Good news, social gamers! Thanks to a partnership between American Express and Zynga you can now earn fake money to spend in your virtual world by spending real money in the real world! American Express’ Serve reloadable prepaid card now integrates with Zynga’s FarmVille, offering something called Farm Cash as a reward to Serve users for spending real dollars. Does none of this make sense? Congratulations, you’ve likely finished puberty. It is important to note, however, that American Express is positioning its rewards programs and prepaid products for a post-pubescent audience.
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Zynga Serve Rewards is the official name of the program, which launched Tuesday, and it works like this: set up a co-branded Serve/Zynga prepaid card, load it up with money and activate it, and then spend your money with it just like you would any other card. You will start receiving rewards in your connected Zynga games. For now, only the first five purchases greater than $25 made with a Zynga Serve Rewards card actually earn rewards: 50 Farm Cash, the currency of FarmVille, to be exact.
In the future, all purchases will come with some sort of reward, and the rewards will expand to other Zynga games. You’ll be able to “purchase a variety of virtual goods such s the Havering Manor in CityVille or A Super Clobber in CastleVille,” reads an otherwise scrutable blog post on Serve’s site. In FarmVille, the Serve card activates something called a Money Tree (pictured above) which changes colors when players perform certain actions, and gives out Farm Cash rewards on occasion. We think; none of this really makes a tremendous amount of sense to someone who is not intimately familiar with the admittedly bizarre machinations of these “social” games.
We can say this for sure: the Zynga-Serve partnership is part of American Express’ wider efforts to bridge the gap between online and offline commerce.
“As the commerce landscape continues to change, and online and offline spending converges, Serve is focused on partnering with companies like Zynga to create unique value for our customers in the environments they love,” said Dan Schulman, President of Enterprise Growth at AmEx, in prepared remarks. The Enterprise Growth group focuses on expanding AmEx’s mobile and online payments services.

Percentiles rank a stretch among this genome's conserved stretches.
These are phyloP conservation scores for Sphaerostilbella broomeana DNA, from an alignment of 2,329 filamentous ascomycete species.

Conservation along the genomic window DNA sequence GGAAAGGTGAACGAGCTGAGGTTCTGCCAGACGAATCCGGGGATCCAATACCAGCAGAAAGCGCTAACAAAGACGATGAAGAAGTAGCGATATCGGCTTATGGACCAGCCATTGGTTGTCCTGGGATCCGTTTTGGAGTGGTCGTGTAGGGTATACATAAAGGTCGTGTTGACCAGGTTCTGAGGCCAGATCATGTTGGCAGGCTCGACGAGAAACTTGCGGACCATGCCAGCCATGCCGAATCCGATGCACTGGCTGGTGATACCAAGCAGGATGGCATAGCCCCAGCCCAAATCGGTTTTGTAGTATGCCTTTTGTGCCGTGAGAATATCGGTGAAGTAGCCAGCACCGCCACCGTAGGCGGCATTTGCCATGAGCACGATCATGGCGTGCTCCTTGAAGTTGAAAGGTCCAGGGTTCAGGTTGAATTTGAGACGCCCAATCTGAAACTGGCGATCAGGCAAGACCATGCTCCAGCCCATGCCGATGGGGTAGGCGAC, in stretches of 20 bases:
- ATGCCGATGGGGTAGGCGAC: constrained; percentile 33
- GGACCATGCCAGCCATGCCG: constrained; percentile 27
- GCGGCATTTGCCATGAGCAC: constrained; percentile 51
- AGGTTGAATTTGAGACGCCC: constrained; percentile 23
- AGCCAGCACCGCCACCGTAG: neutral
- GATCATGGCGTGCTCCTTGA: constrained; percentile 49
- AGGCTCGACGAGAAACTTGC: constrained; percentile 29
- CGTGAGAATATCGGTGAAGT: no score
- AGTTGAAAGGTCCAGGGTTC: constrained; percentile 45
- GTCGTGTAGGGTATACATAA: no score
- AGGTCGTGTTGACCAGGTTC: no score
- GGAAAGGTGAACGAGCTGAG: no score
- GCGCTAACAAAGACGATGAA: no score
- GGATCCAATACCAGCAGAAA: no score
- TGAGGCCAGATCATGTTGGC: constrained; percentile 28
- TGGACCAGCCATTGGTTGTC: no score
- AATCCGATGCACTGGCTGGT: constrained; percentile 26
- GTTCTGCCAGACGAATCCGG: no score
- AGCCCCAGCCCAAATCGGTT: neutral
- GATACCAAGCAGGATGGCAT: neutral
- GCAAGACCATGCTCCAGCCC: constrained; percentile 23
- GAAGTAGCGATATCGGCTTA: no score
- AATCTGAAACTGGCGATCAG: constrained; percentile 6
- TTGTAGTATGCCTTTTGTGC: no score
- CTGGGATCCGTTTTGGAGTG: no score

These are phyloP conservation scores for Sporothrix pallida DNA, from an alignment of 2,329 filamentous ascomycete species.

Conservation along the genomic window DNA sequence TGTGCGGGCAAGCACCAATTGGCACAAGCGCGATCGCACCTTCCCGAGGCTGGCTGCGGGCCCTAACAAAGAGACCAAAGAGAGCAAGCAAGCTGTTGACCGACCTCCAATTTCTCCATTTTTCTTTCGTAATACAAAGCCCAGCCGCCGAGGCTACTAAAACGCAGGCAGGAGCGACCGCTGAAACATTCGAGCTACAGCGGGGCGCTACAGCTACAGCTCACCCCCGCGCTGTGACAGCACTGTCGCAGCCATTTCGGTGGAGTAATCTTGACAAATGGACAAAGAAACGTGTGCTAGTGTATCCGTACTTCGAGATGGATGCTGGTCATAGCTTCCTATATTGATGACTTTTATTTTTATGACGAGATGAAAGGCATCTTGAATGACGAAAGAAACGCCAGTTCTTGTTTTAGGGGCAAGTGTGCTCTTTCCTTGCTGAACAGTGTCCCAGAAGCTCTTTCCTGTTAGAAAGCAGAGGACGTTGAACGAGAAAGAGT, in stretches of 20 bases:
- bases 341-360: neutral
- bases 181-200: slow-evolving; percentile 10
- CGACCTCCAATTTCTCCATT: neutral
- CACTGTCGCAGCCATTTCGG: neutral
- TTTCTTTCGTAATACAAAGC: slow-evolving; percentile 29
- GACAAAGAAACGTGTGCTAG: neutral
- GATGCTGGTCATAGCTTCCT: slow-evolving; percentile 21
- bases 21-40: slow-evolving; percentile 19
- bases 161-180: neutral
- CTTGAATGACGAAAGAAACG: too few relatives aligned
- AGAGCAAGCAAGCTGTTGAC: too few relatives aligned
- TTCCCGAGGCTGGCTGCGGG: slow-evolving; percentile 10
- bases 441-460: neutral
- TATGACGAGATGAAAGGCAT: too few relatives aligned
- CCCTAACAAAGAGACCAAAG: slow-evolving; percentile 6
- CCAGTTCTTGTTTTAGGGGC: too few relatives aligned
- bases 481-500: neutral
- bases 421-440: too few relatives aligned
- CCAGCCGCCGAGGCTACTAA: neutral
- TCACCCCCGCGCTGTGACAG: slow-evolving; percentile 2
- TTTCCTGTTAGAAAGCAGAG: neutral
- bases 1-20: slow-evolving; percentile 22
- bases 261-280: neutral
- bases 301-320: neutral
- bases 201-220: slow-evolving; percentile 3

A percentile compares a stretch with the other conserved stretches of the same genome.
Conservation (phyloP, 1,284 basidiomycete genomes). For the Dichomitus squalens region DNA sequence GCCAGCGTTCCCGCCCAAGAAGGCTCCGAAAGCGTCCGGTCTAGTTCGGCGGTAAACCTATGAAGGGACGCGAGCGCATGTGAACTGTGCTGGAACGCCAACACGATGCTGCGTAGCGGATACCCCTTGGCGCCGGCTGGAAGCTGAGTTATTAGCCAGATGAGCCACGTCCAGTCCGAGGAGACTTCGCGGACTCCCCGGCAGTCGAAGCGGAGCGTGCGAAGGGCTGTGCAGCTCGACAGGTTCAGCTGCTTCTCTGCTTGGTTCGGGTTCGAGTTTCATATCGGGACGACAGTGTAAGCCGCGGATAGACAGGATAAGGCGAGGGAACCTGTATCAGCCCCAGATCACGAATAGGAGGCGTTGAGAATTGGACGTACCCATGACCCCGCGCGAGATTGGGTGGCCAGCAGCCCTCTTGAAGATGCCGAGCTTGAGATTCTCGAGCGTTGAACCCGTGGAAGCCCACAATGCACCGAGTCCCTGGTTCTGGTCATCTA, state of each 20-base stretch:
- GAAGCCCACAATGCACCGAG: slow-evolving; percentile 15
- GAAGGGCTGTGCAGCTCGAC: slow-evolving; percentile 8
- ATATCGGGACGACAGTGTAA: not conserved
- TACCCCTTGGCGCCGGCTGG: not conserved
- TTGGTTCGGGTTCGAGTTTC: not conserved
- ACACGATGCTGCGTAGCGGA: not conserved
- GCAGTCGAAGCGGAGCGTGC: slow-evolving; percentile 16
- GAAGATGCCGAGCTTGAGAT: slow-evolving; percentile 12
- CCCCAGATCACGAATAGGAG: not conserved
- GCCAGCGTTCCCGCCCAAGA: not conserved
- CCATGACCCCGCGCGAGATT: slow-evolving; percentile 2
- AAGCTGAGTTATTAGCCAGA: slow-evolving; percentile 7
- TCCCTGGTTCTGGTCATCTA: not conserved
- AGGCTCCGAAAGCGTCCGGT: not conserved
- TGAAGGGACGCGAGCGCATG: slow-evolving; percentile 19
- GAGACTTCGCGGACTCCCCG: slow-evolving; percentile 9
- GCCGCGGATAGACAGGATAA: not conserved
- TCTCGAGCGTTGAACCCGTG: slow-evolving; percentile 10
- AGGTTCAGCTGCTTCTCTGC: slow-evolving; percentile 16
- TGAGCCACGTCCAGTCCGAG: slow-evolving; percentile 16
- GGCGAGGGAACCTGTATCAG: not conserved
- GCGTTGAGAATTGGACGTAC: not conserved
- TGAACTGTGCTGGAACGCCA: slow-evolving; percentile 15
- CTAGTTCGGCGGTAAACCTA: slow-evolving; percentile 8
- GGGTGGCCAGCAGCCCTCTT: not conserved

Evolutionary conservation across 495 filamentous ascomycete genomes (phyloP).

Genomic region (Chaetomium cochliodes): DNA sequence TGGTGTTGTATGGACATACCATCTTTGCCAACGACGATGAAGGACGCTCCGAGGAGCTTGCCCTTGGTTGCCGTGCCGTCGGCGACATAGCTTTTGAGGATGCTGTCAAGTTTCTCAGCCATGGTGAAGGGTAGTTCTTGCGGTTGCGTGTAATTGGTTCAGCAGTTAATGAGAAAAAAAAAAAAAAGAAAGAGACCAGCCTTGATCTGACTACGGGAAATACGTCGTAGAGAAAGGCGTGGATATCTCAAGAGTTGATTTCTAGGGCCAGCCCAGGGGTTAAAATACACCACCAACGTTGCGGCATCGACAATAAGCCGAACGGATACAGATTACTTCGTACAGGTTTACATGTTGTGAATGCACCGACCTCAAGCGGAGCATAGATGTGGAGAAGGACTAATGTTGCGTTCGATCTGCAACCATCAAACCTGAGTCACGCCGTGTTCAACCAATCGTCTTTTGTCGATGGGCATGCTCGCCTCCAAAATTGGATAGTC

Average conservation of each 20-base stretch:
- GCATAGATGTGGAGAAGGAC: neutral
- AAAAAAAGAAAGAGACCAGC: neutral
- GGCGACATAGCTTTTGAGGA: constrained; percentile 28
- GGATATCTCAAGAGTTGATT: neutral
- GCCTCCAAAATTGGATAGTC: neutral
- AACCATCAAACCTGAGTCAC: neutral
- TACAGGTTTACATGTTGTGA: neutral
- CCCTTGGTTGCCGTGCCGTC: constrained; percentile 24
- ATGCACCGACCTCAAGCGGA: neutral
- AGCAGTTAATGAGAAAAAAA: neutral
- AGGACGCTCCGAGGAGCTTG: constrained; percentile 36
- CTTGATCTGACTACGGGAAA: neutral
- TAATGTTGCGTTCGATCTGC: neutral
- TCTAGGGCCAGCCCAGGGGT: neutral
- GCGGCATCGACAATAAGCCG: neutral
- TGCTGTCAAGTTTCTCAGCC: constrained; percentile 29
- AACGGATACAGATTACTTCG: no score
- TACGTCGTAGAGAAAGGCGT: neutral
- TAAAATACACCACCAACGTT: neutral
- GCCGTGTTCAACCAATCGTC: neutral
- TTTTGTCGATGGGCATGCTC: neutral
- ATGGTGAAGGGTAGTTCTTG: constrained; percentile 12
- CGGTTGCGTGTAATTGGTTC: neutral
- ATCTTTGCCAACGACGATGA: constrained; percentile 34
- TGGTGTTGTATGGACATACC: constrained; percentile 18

Banks and card issuers are increasingly switching to prepaid cards as a way to reach younger consumers, and the Zynga Serve Rewards card appears to be part of this larger trend. At the very least, it doesn’t encourage users to spend their actual money on pixelated goods — something Zynga is quite dependent on as a company. Bloomberg reported that just 1 in 10 Zynga users actually pay real money for virtual goods, and less than 1 percent of users bring in anywhere from 25 to 50 percent of the company’s revenue. According to that same Bloomberg story, one user singlehandedly brought in $75,000 over the course of a year. Zynga is dependent on these virtual goods addicts — who they call “whales” — to make any money. It’s a company that thrives on compulsion.
And now American Express can take part in all this, with its new co-branded prepaid card. To AmEx’s credit, however, its card does not encourage users to spend their allowance money on pixelated ponies and peach trees directly. It instead offers users a way to avoid spending their money on things that do not actually exist, but only if they spend money on things that do actually exist.
What if, instead of all this, we just taught kids how to save money?
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